Chap: Well, we’re surrounded by people who say the best is sports, the best is, ex-, uh, education, the best is, uh, a number of experiences. I want to give my kids lots of experience.
Chap: But what I, what I want to do is as from the perspective of 10,000 years what is best? And the answer to that, if we’re Christians, is the gospel. And really, I think sometimes in one side of our brain we have our parenting philosophy, and then we have what we know about the Bible on the other side. And I want to bring those together and say God hasn’t just given you a baby. He’s given you an eternal soul to, uh, to influence.
Jim: Uh, is it a matter of degrees, though? I mean, I think it’s reasonable for a parent to say, “I hope my son or daughter grows up to do fill in the blank.” I mean, and, and if you see that interest as a eight, nine, 10-year-old, you’re going to … It’s probably one of the reasons kids are in so many sports programs, right, because I had the next NFL quarterback.
Jim: Right in my own family or whatever it might be. But, maybe it’s uh, a question of emphasis. And so you want to develop them vocationally with their interests, but at the same time, the more important thing that you’re saying is make sure that they’re developing spiritually.
Chap: Right. I, uh, absolutely. Those are all things that I think we’re called to develop our children. Um, and I, certainly I got a great education, tried to give my own kids a great education, involved them in lots of activities. But, 3 John 4, Johns says, “I have no greater joy than to hear that my children are walking in the truth.” And so, to me, it’s what is the first priority? What is the north star that I’m aiming at? And all these other things we’ll add in, and we’ll have a good time, but what is that what is that north star?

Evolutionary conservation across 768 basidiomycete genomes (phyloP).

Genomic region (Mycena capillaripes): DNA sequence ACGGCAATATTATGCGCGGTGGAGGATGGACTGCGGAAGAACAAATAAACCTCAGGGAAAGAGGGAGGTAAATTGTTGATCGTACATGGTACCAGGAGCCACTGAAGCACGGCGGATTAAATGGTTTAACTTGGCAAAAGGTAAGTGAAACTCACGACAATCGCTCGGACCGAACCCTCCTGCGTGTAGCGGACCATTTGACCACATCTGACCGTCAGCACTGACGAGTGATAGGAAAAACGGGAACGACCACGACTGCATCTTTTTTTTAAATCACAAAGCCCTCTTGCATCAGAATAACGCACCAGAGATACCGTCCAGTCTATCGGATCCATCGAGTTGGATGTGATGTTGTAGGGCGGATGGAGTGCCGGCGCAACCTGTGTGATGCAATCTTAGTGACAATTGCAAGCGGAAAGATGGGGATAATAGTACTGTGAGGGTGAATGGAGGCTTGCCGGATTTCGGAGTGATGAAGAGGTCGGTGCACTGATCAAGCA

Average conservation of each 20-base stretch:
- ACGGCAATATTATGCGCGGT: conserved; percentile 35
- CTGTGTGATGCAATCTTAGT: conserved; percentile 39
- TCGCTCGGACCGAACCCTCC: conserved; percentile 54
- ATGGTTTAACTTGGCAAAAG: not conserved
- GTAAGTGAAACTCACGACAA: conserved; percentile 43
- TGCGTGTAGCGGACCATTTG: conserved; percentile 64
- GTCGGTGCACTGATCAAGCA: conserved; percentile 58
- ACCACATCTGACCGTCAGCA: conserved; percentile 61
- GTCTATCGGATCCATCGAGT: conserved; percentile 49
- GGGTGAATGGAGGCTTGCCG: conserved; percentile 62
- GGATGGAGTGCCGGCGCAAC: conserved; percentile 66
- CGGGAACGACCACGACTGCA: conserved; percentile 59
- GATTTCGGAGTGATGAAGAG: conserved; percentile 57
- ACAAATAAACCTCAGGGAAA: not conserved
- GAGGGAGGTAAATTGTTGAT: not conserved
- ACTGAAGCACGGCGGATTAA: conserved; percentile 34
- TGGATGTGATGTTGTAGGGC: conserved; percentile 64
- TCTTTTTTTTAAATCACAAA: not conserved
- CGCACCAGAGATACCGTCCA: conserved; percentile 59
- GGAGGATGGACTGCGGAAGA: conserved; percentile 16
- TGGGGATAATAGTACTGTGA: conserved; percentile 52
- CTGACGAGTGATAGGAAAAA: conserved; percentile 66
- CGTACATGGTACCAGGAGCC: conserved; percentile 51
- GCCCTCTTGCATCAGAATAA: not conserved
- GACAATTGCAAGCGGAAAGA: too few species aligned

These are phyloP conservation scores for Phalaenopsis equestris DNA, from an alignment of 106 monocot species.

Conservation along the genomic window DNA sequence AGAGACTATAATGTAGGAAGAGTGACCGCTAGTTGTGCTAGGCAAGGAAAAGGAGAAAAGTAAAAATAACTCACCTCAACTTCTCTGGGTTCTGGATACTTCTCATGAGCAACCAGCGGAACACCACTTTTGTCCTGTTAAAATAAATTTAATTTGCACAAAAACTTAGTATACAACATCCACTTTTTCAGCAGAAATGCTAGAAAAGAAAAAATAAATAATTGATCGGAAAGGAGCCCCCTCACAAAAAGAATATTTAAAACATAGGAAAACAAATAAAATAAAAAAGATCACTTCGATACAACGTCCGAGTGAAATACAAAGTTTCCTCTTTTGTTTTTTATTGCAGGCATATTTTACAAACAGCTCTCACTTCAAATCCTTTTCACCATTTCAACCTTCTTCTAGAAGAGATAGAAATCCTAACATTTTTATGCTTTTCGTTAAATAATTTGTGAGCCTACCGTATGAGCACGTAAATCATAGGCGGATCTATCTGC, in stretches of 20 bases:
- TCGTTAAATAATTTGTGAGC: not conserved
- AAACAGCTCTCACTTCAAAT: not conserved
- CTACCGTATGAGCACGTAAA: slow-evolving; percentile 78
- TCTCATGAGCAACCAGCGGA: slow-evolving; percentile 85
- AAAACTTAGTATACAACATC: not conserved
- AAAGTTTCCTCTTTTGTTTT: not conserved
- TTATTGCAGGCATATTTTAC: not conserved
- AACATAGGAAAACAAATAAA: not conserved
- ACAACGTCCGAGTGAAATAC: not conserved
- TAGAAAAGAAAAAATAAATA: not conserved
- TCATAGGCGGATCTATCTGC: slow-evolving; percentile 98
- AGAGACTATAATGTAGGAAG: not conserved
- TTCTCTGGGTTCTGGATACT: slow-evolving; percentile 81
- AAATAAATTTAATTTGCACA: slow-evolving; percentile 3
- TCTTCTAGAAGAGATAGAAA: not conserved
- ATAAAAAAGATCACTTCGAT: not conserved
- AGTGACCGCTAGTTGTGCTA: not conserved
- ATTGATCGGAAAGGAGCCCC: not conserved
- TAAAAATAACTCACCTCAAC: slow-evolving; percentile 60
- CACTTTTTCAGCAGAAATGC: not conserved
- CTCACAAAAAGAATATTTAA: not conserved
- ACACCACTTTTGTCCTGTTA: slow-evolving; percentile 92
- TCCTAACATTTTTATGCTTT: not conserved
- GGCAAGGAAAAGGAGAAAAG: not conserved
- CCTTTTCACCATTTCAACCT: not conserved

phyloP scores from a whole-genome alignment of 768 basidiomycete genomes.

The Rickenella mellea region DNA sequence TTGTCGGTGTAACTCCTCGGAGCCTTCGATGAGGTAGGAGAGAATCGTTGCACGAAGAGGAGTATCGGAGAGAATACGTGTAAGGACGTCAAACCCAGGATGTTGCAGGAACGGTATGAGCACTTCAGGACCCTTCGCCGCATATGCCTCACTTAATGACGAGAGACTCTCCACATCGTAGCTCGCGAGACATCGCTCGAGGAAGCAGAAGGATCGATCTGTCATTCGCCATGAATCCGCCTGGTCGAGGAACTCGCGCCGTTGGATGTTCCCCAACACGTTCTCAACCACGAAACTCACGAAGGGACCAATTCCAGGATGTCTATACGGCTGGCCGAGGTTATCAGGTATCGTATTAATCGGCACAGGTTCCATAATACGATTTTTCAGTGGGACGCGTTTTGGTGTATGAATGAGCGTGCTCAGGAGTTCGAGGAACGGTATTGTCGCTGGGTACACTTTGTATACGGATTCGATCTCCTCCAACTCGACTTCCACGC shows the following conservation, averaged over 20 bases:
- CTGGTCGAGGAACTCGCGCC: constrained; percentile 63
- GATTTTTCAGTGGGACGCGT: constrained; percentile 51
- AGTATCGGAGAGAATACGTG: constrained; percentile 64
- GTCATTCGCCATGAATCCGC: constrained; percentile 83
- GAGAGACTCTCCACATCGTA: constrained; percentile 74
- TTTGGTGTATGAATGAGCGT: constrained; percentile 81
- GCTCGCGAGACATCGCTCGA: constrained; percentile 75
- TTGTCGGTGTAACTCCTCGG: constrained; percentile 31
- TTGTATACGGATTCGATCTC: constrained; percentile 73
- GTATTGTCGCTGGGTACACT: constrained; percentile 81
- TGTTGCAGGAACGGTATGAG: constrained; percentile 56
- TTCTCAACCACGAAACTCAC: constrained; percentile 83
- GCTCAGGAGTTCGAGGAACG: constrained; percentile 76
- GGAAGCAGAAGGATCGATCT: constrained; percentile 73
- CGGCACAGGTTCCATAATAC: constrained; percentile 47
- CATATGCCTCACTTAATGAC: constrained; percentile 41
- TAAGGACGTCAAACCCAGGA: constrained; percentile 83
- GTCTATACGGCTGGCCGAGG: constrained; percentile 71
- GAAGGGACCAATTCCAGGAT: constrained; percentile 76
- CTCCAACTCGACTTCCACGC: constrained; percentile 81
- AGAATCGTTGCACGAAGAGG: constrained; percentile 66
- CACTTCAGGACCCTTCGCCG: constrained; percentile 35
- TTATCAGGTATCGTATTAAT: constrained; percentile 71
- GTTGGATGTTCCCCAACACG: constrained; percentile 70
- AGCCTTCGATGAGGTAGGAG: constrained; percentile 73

Jim: Well, hopefully we’ll unfold that over the next half hour. So, uh, let’s, let’s kind of progress through this, though. You address the problem of child centered families. I think I understand where you’re going. Uh, this would be where parents do almost anything for the sake of their kids. I think the chauffer mom or dad-
Jim: Is probably, uh, you know, an example of that. But you told your children, “I’ll die for you, but I won’t live for you.” What did that mean?
Chap: Well, I, you know. E- every parent will, a good parent will, will sacrifice for their children. But having said that, I think as we develop them in all these activities, they can get the feeling that they are the center of our universe.
Chap: And that’s a very heavy weight for a child. Like, they, they’re not called to be the center of the universe. Jesus Christ is the center of the universe. And therefore, he’s the one first I live for. And of course my kids are welcome members of the family and, and yes, we make huge sacrifices but, uh, I want them to know that I, I’m living for something bigger than them, that my, my joy is, is not totally tied up with them. First, I serve the Lord, then I love my wife. Uh, I’m also involved in a church, and yes, along the way, we do some sports things, and we do some educational things.
Jim: But again, uh, so often in parenting, I mean it’s kind of like a dimmer switch. You know, it’s not on or off. Your kind of living in this, you know, this degree of-
Jim: Life. So what are some of the practical things that should alert you that you’re creating a child-centered family? I mean, taking them to school is a good thing. (laughs)
Jim: So that doesn’t fall in that box, but give us some examples of what, if you were to do a self-assessment, you might go, mm, okay, I might be creating a child centered home?